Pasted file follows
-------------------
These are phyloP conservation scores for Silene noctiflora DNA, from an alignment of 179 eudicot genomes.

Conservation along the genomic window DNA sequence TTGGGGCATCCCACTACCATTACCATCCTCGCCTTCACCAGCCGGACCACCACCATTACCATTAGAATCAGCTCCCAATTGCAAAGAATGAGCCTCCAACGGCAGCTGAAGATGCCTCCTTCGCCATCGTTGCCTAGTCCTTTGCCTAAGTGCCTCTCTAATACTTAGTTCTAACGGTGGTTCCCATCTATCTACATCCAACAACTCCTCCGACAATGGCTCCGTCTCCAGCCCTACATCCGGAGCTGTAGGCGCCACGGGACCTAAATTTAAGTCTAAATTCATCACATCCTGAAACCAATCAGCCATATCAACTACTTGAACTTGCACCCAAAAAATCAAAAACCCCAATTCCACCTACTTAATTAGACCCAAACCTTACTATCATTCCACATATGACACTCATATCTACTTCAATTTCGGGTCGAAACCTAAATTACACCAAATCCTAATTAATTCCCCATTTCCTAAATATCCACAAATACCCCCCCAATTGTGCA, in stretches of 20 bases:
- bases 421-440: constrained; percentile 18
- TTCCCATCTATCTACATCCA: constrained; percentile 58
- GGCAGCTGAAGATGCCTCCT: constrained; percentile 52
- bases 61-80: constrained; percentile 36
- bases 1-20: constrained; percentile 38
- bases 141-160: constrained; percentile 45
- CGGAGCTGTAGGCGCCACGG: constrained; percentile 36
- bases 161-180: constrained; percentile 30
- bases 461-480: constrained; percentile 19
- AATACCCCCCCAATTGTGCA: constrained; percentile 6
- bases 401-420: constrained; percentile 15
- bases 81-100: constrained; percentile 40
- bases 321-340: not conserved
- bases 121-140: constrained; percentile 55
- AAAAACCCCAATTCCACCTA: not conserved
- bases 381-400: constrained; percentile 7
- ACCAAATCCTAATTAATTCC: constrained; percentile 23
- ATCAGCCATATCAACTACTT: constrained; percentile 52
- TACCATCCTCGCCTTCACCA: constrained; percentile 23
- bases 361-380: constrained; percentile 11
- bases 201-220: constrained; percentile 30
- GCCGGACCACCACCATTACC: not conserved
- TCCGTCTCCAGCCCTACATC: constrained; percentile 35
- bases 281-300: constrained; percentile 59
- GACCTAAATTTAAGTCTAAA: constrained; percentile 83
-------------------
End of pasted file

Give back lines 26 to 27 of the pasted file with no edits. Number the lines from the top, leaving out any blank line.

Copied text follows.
- bases 281-300: constrained; percentile 59
- GACCTAAATTTAAGTCTAAA: constrained; percentile 83